Memory by hypnosis.Hypnosis hypnosis
State that resembles sleep but is induced by a person (the hypnotist) whose suggestions are readily accepted by the subject. The hypnotized individual seems to respond in an uncritical, automatic fashion, ignoring aspects of the environment (e.g. can seem like magic. When in this dreamlike state, people are easily convinced to do things they wouldn't normally do.
Now, scientists have used hypnosis to study the mind's amazing a·maze
v. a·mazed, a·maz·ing, a·maz·es
1. To affect with great wonder; astonish. See Synonyms at surprise.
2. Obsolete To bewilder; perplex.
v.intr. and mysterious ability to focus on certain memories (such as the answer to a test question) while suppressing others (like what you did during vacation 3 years ago). The study may help explain how memory works and why it sometimes fails.
To peer into how the brain digs up memories, researchers from the Weizmann Institute of Science The Weizmann Institute of Science (מכון ויצמן למדע) is a world-renowned institute of higher learning and research in Rehovot, Israel. in Rehovot, Israel, showed people a documentary film. A week later, the scientists attempted to hypnotize hypnotize /hyp·no·tize/ (-tiz) to induce a state of hypnosis.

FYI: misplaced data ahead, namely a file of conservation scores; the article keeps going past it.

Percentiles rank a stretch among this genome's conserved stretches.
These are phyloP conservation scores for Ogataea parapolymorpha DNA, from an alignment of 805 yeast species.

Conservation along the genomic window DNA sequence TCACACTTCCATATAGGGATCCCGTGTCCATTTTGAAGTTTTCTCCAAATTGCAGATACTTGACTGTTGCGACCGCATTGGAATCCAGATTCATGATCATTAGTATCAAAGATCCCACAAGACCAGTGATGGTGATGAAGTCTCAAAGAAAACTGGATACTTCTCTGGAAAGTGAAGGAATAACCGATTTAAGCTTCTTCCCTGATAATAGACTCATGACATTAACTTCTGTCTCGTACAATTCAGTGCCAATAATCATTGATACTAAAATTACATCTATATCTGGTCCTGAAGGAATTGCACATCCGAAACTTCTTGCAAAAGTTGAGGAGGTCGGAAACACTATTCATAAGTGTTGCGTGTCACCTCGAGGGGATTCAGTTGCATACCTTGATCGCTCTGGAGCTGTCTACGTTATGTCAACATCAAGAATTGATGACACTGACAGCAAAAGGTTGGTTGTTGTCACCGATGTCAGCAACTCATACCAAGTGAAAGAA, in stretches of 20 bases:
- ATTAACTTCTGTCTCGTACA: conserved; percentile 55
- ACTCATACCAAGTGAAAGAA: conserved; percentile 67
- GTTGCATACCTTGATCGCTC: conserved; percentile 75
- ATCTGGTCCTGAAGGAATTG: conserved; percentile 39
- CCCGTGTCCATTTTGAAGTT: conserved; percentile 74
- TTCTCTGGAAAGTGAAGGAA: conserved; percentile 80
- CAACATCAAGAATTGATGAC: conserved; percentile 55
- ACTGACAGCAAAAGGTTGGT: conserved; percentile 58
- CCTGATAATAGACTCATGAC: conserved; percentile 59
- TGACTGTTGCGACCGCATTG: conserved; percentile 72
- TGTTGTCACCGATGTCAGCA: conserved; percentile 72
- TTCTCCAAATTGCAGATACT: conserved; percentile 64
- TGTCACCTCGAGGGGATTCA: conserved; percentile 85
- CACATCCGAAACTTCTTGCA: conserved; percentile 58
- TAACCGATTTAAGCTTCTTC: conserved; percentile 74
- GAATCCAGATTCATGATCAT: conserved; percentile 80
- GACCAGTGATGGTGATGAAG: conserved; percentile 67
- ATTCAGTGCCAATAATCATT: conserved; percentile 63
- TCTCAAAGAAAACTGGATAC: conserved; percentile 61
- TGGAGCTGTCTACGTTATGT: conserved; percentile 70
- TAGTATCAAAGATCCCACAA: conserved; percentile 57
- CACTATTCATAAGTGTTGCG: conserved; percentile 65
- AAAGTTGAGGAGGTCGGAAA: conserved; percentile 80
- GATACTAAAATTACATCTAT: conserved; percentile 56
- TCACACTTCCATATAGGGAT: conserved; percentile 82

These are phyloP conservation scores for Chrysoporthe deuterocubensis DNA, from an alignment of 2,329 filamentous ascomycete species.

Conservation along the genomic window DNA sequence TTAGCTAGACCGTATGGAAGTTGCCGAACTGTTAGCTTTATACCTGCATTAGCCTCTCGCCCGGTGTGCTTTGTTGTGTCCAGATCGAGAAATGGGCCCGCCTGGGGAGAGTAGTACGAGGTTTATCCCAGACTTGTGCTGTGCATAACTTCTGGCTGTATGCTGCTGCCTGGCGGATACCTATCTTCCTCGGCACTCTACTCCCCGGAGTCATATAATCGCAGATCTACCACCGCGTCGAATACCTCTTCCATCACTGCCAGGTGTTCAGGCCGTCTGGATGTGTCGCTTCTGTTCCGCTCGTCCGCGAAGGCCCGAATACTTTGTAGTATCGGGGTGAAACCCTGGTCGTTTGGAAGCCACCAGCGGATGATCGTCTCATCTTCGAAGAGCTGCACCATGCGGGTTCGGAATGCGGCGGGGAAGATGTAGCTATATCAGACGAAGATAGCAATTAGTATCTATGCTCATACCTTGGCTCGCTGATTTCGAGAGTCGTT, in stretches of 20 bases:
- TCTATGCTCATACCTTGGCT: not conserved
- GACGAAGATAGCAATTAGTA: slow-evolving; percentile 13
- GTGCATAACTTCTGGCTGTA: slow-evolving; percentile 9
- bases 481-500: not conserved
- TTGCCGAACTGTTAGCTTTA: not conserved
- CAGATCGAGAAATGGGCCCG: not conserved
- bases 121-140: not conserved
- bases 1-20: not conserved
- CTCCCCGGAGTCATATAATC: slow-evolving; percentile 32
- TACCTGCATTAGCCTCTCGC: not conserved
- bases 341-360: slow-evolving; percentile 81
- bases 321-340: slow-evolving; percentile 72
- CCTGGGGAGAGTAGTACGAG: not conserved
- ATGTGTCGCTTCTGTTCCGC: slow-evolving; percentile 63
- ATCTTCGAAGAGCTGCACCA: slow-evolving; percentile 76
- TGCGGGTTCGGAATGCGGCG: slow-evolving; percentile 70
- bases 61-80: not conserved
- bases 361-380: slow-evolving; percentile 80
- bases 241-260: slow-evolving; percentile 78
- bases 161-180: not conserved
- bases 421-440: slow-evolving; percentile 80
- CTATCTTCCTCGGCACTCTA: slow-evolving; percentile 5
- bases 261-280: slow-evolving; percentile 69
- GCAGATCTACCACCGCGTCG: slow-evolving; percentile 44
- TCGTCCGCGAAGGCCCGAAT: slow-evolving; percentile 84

To put a person into a state of hypnosis. the viewers. Some of the study participants were easily hypnotized. Others were not.
While under hypnosis, participants were told to forget the movie. They were then brought out of the hypnotic state Hypnotic state
A state of heightened awareness that can be used to modulate the perception of pain.
Mentioned in: Anesthesia, General and asked to respond to a set of yes-or-no questions about the movie. While they answered the questions, scanners monitored activity in their brains.
Participants then went through the process a second time. But this time, they were told to remember the movie.
Brain scans showed clear differences between people who succumbed to hypnosis and those who didn't. In general, those who weren't hypnotized showed more activity in more parts of their brains than those who were. But the people who entered the trancelike state showed extra activity in a part of the brain called the prefrontal cortex Noun 1. prefrontal cortex - the anterior part of the frontal lobe
cerebral cortex, cerebral mantle, cortex, pallium - the layer of unmyelinated neurons (the grey matter) forming the cortex of the cerebrum .
The researchers think that this area of the brain may be responsible for preventing a person from recalling certain memories. So, the prefrontal cortex might be the executive decision maker on whether you remember something or not.